What do you need?
Sportive-specific bikes might not look especially different from regular racing bikes, but there are subtle differences to benefit the rider. Weight is still kept low – any weight you carry you have to carry up all those hills – but it’s not as strict as on racing bikes, as a few concessions can be made to suit an endurance race.
The overall shape of the sportive bike frame typically has a more relaxed geometry, making it more comfortable when spending long periods of time in the saddle. The relaxed geometry makes a longer wheelbase for stability, while bringing the handlebars closer and higher so the rider is less extended.
Exactly what geometry is best for you depends on your height and what you find to be a comfortable position – you can find out more detail about bike geometry in our blog, and check out our range of sportive bikes here.
A sportive bike also uses the same tyres of that of a road bike, meaning if you have more than one bike in your garden shed, you can swap and change the tyres depending on the events you’ve got coming up.
First of all, you’ll need a helmet. If you only get one piece of kit, it needs to be this – organised sportives simply won’t let you participate without one.
Specialist cycling shoes are also a must-have, although it’s fine if you’d rather make a steady transition from riding in cages to being fully strapped if you’re just starting out.
One thing that’s worth bearing in mind however is that even the slightest movement of your foot on a bike pedal can impact the way in which the power is transferred from your leg, through the pedals and into the wheels.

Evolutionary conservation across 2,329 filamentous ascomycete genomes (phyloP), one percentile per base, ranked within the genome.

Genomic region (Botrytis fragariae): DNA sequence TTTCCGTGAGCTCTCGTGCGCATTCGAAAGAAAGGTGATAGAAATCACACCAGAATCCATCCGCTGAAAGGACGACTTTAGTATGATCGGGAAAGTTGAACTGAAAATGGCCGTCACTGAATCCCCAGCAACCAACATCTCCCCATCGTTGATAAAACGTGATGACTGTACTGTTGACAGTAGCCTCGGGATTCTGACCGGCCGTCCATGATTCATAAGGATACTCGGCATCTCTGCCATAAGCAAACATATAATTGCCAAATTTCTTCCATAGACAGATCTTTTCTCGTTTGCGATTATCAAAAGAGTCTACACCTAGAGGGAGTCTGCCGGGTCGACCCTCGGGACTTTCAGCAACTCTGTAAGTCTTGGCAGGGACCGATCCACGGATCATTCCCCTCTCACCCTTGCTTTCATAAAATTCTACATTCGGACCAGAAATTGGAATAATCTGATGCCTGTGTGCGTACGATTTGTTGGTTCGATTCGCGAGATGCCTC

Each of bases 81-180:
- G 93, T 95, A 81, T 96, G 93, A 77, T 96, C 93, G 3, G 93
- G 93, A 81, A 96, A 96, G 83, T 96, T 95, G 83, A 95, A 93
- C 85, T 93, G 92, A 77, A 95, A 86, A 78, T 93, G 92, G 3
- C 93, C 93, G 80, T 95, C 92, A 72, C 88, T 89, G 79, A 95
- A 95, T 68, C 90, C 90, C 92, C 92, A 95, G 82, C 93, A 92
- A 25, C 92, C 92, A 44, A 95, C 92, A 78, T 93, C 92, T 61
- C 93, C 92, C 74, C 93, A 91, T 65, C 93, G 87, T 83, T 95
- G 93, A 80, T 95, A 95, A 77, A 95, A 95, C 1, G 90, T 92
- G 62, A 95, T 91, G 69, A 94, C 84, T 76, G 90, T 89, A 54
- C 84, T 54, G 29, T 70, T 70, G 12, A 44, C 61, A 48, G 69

Do this once and you compromise your speed at that time, but do this over a whole race and you are making things a lot, lot harder than they need to be. Cycling shoes anchor to the pedals of a sportive bike in a way designed to transfer your leg power to the pedals in the ideal fashion. Trust us: once you try them you will see how much easier it is to accelerate.
As for clothing, specialist cycling attire with modern, man-made materials is the way to go. You can feasibly complete a sportive in a cotton T-shirt and shorts, but cotton retains your sweat, which will leave you feeling clammy, cold and weighed down.
Cycling jerseys should be on all riders’ shopping lists, not only because they come with specially designed pockets for storing food and essential accessories, but because the synthetic materials are designed with comfort and endurance in mind.
Padded shorts are a must-have too, although for those that don’t quite have the funds to invest straight away, a tub of Chamois Cream will certainly help to cure any aches and pains.
While you may see Tour de France riders in just Lycra shorts and a zip-necked Lycra riding shirt, in Britain you’ll need a few more clothing options. Being exposed to wind or rain will leave you feeling cold, which can have a debilitating effect on muscle performance.
In changeable conditions, a combination of a short-sleeved cycling shirt and arm warmers or gloves, along with cycling shorts and leg warmers, will give you options. In colder weather, full-length cycling shirts and trousers may be a better bet.
Modern cycling jackets come with windproof fronts and breathable backs. This is important as windbreakers keep air out but therefore also lock sweat in. Trapped sweat cools you down and can leave you feeling cold. If rain is expected, a thin but waterproof rain cape will keep you mostly dry. The great thing about these is that they can easily be folded up, which makes them extremely easy to transport.